## anonymous 5 years ago For what values of t, if any, is given vector parallel to vector u = (4,-1): (8t, 2t)? and (1,t^2)?

1. amistre64

the vector would have to be a scalar of (4,-1) in order to be parallel to it

2. amistre64

4 = 8t -1 = 2t

3. amistre64

it can also be in the opposit direction and be parallel

4. amistre64

-1/4 is the slope we want to obtain right?

5. anonymous

what is it possible?

6. anonymous

are you talking about the first one or second?

7. anonymous

b/c the second one I got -1/4 and I can't square root it

8. amistre64

the second one cant be parallel; there is no hope of a negative slope with it

9. anonymous

and the first one I can't get a value that's works because one of them needs to be negative?

10. amistre64

thats the way i see it as well; the cant hav the same direction as the original no matter what real values you plug in

11. anonymous

okay so the second one doesn't work I can't explain it

12. anonymous

I just can't completely find t when I tried

13. amistre64

t^2 is always positive; no way to get a negative slope

14. anonymous

ohh that's makes more sense thanks!

15. amistre64

youre welcome :)

16. anonymous

@amistre64: why has the vector be a scalar of (4,-1), it can be any scalar(4x,-1x) isn't it?

17. anonymous

allsmiles: is the question asking that both the vectors (8t,2t) and (1,t^2) should be parallel simultaneously or independently?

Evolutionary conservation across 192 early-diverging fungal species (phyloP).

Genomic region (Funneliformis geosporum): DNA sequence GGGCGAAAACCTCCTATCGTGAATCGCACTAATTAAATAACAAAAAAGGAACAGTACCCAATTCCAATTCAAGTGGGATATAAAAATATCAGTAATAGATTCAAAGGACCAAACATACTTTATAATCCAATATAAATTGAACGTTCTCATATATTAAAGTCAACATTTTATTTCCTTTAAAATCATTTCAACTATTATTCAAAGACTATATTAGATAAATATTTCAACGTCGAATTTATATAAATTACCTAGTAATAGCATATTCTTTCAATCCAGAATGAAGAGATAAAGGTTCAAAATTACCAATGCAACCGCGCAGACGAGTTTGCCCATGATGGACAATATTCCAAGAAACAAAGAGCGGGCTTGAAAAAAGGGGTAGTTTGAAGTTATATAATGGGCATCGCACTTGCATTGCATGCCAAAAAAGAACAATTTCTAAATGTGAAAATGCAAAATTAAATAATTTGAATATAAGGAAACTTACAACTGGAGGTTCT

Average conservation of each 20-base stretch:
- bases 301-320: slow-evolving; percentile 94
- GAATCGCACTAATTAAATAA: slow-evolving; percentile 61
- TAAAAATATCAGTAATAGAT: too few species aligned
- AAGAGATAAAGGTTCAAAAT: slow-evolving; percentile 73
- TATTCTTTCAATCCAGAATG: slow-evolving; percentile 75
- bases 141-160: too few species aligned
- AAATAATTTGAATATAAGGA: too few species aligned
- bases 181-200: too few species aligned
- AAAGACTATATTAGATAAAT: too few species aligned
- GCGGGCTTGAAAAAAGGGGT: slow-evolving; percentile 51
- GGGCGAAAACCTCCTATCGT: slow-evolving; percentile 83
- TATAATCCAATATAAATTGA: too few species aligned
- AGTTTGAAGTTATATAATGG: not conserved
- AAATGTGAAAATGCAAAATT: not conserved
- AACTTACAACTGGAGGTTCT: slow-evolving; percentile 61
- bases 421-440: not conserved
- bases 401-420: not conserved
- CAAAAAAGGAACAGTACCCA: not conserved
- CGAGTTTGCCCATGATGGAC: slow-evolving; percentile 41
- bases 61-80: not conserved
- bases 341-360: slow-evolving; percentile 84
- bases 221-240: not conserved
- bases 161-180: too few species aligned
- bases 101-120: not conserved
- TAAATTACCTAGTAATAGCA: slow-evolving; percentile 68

18. anonymous

The first one is always parallel, whatever the value of t be, the second one is parallel (or anti-parallel) when t = +- 1/2

19. amistre64

a scalar of (4,-1) simply means that any scalar will do

20. amistre64

t<8,2> != x<4,-1> no matter what you do to it right?

21. amistre64

they are orthoganal vector

22. amistre64

maybe not ortho; but no the same slope :)

23. anonymous

sry. what does <> mean?

24. amistre64

<> denotes a vector as opposed to () which is a point

25. amistre64

<3,5> is a vector; (3,5) is a point

26. anonymous

Oh, so for no value of t are any of the two vecs parallel, isnt it?

27. amistre64

correct

28. anonymous

for $t \in R$

29. amistre64

the question asked shows point notation; but is assumed to be vectors :)

30. anonymous

thanks :)